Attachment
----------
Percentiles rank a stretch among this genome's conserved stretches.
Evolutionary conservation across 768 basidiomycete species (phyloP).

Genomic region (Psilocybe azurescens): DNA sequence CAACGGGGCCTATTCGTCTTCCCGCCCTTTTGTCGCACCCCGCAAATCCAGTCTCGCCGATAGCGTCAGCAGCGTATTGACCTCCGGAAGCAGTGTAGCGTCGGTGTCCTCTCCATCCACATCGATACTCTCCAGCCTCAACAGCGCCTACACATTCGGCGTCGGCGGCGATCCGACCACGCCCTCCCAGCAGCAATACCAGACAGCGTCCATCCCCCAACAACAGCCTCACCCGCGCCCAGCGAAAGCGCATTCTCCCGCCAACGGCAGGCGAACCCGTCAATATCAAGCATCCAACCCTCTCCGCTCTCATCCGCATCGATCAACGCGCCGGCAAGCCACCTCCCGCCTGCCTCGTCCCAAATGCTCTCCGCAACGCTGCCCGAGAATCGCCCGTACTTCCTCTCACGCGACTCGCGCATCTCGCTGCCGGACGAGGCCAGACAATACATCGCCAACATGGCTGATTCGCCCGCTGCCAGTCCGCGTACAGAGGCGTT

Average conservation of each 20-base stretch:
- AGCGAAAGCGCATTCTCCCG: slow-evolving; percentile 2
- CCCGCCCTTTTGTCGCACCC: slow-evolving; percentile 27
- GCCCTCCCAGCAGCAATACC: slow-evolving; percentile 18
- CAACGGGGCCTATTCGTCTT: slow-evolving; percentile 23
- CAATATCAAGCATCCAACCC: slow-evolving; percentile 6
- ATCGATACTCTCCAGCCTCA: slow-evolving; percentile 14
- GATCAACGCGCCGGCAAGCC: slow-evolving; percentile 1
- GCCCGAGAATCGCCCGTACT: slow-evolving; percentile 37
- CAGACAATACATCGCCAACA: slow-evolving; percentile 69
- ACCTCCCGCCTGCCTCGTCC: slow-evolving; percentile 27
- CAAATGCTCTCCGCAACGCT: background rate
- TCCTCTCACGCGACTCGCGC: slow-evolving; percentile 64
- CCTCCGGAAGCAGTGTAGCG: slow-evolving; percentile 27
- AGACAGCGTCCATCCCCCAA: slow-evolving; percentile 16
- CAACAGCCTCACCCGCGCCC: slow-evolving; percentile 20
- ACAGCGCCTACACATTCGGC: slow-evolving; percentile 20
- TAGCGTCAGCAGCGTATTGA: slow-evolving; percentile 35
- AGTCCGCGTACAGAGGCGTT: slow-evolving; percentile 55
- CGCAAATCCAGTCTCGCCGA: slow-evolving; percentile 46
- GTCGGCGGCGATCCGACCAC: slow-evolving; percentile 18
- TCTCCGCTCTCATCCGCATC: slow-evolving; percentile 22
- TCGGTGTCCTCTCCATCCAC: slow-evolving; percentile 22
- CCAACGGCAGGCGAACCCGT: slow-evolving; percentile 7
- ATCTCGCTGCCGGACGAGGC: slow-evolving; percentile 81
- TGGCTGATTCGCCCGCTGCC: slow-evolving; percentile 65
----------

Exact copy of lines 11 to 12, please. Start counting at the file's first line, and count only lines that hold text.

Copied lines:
- GATCAACGCGCCGGCAAGCC: slow-evolving; percentile 1
- GCCCGAGAATCGCCCGTACT: slow-evolving; percentile 37